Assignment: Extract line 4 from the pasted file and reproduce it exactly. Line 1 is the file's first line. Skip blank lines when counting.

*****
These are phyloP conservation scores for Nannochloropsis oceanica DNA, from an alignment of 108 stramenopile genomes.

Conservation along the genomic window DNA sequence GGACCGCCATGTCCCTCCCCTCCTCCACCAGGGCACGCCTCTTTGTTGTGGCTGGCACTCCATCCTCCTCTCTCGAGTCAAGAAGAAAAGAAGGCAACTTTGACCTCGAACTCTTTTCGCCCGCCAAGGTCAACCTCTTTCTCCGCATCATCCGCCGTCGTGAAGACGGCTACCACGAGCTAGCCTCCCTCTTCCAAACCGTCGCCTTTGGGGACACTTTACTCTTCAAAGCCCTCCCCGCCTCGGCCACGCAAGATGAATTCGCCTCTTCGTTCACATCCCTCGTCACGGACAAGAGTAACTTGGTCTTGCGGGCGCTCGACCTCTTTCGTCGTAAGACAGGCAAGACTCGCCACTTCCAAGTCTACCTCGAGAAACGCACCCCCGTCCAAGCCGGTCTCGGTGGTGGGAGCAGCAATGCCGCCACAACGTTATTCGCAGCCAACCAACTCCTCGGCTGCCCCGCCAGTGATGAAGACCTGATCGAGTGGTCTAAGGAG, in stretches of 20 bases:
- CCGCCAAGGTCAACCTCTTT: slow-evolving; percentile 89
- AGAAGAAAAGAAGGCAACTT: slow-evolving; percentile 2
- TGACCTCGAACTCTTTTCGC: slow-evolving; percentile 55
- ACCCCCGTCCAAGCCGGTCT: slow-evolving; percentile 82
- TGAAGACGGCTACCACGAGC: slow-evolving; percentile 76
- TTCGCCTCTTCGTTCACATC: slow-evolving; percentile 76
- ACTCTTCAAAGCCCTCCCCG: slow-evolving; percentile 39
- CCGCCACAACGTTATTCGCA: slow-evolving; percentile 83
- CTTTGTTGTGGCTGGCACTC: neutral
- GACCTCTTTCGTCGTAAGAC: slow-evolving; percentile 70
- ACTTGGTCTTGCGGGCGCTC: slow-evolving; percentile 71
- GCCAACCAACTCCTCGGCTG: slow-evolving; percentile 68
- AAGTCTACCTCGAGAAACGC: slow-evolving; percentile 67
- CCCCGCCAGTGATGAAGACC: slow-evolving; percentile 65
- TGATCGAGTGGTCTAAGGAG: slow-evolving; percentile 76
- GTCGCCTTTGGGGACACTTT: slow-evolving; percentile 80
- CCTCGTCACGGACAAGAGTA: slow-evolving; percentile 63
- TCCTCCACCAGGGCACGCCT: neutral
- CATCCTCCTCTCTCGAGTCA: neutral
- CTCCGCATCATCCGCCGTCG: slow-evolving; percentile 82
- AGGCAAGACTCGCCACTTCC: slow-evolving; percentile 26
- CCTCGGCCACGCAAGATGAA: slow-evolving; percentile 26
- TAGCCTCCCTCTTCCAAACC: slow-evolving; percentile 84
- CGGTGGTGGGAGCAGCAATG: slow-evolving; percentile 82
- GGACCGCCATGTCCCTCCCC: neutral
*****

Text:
- AGAAGAAAAGAAGGCAACTT: slow-evolving; percentile 2